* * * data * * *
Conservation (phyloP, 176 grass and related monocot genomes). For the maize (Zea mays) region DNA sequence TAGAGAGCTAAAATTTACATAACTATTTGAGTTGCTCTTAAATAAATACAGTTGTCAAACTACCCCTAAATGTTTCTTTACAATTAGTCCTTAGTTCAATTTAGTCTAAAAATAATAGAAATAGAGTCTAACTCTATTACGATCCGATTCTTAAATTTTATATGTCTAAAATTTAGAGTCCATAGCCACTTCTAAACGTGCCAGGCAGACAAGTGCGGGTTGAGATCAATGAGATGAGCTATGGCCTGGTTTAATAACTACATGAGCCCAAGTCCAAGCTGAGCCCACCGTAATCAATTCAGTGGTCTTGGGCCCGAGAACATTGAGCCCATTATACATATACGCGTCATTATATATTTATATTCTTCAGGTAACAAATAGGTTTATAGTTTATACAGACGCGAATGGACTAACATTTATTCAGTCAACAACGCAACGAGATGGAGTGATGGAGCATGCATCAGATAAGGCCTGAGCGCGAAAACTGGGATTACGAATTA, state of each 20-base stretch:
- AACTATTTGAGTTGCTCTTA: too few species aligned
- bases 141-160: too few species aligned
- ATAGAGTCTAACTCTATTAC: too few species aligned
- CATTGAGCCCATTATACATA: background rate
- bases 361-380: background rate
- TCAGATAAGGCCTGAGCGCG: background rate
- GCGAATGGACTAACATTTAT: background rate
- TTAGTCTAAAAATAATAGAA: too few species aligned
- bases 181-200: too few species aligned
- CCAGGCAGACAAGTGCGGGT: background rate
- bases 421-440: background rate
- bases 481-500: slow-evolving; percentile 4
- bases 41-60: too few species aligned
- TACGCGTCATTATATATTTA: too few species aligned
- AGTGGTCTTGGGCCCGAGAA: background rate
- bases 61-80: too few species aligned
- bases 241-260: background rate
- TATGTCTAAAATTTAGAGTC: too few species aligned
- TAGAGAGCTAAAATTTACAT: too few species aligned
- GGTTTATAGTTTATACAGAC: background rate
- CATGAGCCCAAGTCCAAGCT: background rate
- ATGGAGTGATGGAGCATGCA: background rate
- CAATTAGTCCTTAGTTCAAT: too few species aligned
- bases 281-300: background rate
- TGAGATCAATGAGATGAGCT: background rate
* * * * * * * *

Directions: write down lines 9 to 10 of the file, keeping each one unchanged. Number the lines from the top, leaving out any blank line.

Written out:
- TTAGTCTAAAAATAATAGAA: too few species aligned
- bases 181-200: too few species aligned